Personally, I wouldn’t have blamed Jim if he walked away after the first attempt to reach Dwight. (Being called a six-foot Hobbit had to hurt.) After all, Dwight hasn’t made much of an effort to be a good co-worker over the years we’ve known him. Who among us would have been sorry to see him go, if we had to work with him? Still, some of my favorite “Office” moments are those when Dwight and Jim team up, or when we see flashes of possibility for a friendship to develop between them. It probably never will — there’s too much bad blood there — but Jim’s gesture last night certainly gave me a lot of respect for him. (And for Pam, too, for encouraging Jim to help Dwight out.)

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Ain’t No Business Like Snow Business

December 10, 2010 - by: Chris Butler 2 COMMENTS

Blawg 100Litigation Value: Not much, yet; but, potentially millions if Dwight goes on a murderous rampage.

Is hurling snowballs really that big a deal?! Last week, it was the Cincinnati Bearcats mascot; this week, it’s Dwight Schrute and Jim Halpert — one gets arrested, the other two undergo corrective counseling.

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Give ‘Em The Old Razzle Dazzle

September 03, 2010 - by: Kristin Starnes Gray 4 COMMENTS

Litigation Value: Training on Diversity and Harassment = $5,000; Settlement of Countless Employee Claims = a Shocking Amount; Years Worth of “That’s What She Said” Jokes = Priceless.

With Michael’s final season quickly approaching, last night’s repeat got Michael Scottme thinking about all my favorite Michael moments over the seasons. While Michael can be a human resources nightmare, he certainly has made us laugh (when we weren’t cringing).  Here’s a list of my top 10 favorite examples of Michael’s “dash of razzle dazzle” management style. Who knows? Maybe TBS will even include a few of them during its Labor Day marathon of The Office.
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Liar, Liar, Pants on Fire

Litigation Value:  training management on whistleblower protections — $10,000; settling customer claims due to the flaming printers — more than Sabre would like to think about; finding out Holly’s coming back — priceless.

The printers aren’t the only things heating up at Sabre. Jo’s mission to root out the whistleblower had more than one person sweating in Scranton. Tensions were high given Pam’s admission to a reporter’s wife, Darryl’s misguided attempts to pick up a not-so-cute copy editor, Kelly’s infamous tweet, and Andy’s video. Unfortunately for Sabre, a variety of laws protect employees who choose to “blow the whistle” on employer wrongdoing.

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Might Doesn’t Make Right, Dwight

October 01, 2009 - by: Brian Kurtz 0 COMMENTS

This week’s episode — “The Promotion” — had nothing to do with advancement in the workplace. In fact, the only thing it promoted was how to get fired. When the episode ended, I identified five Scranton employees whom David Wallace should discharge if he wants to minimize potential liability:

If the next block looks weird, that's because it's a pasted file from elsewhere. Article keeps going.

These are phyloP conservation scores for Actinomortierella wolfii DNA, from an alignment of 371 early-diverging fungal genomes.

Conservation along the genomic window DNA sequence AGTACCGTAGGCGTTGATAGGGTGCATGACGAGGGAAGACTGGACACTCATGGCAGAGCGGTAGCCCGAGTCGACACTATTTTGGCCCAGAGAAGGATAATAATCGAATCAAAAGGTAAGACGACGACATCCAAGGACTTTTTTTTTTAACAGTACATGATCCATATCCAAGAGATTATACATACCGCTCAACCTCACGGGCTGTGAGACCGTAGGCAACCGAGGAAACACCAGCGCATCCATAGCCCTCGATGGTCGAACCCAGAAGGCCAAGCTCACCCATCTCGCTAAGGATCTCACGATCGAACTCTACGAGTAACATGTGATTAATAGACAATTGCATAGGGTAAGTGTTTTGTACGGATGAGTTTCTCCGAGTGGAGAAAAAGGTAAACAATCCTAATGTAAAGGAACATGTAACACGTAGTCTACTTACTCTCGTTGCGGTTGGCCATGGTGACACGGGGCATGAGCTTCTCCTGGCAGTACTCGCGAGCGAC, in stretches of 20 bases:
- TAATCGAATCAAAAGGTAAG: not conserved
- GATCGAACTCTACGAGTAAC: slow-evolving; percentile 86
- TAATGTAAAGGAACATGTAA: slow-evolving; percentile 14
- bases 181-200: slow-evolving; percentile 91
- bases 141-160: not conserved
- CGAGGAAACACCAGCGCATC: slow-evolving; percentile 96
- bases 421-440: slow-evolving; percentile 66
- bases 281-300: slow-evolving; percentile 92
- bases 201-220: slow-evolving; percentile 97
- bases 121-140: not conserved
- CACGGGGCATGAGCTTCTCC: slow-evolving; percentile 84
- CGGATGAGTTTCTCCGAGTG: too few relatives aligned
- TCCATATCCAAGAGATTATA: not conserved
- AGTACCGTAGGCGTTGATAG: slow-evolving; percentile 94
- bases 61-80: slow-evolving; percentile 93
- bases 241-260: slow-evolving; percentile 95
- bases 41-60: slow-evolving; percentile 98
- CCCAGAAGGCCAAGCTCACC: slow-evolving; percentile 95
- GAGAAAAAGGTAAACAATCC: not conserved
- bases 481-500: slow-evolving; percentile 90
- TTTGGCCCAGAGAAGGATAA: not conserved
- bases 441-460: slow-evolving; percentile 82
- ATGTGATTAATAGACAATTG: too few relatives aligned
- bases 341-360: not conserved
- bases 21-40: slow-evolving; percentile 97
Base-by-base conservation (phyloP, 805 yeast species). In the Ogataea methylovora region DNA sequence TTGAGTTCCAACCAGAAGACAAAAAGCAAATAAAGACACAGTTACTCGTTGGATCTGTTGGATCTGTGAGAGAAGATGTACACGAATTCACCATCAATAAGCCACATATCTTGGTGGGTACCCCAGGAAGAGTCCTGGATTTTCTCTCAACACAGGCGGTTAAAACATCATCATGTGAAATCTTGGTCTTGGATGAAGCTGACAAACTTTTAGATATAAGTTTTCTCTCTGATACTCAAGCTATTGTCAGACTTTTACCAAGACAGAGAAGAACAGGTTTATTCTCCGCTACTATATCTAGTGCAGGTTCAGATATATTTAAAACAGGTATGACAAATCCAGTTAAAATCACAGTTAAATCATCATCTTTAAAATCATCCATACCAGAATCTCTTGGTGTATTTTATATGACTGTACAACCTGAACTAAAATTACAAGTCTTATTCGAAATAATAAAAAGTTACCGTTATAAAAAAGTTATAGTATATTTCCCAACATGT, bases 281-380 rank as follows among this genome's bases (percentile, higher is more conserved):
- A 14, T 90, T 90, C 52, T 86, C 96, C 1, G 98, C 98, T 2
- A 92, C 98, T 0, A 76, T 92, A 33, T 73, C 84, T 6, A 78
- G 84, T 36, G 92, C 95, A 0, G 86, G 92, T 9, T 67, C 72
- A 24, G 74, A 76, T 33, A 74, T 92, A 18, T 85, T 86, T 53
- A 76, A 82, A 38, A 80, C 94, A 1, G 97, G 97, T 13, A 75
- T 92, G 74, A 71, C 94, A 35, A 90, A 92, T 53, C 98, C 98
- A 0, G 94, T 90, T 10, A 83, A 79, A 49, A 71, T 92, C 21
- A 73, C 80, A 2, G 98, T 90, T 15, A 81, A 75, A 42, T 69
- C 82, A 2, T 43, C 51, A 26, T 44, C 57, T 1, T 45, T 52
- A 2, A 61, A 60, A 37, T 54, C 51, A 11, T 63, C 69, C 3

Dwight. He opened the episode fantasizing about placing Jim in a “triangle choke hold.” Later on he disrupted the workplace with an impassioned attempt to enlist his coworkers to “drag [Jim] out of his office.” The Office is funny, but workplace violence … not so much. Dwight’s threats were even more egregious because they were unprovoked, and Dwight repeatedly targeted a single employee. Prudent employers take a zero-tolerance approach to workplace violence. An employer that retains an employee it knows has threatened coworkers is begging for costly litigation and bad press. Just about every company not named Dunder Mifflin would have let Dwight go that day.

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Spotting Your Michaels (and Dwights)

June 12, 2009 - by: Troy Foster 2 COMMENTS

After watching last night’s repeat of The Office, I decided that some of my clients’ stories this week were more titillating. That’s what she said. (Couldn’t resist.)

The theme of calls that I got this week almost made me feel like I was on the show. I looked for cameras (and Ashton and Howie) more than a few times. It started bright and early Monday morning. At my client’s business office, a supervisor started teasing his subordinate about her weight. He told her that the economy had not gotten in the way of her eating, that there were kids in whole counties that go without that she could feed if she skipped a meal, etc. Michael, is that you?

Tuesday and Wednesday were even better (of course, just from a “I can’t believe this train wreck is happening” perspective). A different client’s regional manager (yes, regional manager) called a lunch meeting to boost morale. He noted that purpose in his email. At the lunch, he began making fun of people. He poked fun at their physical appearances, their ethnicities, and their poor work ethic. He wasn’t random about it; the folks he was joking about were being laid off — that week. Better: His boss was at the lunch. And, he laughed and laughed. Michael? David (but without judgment)?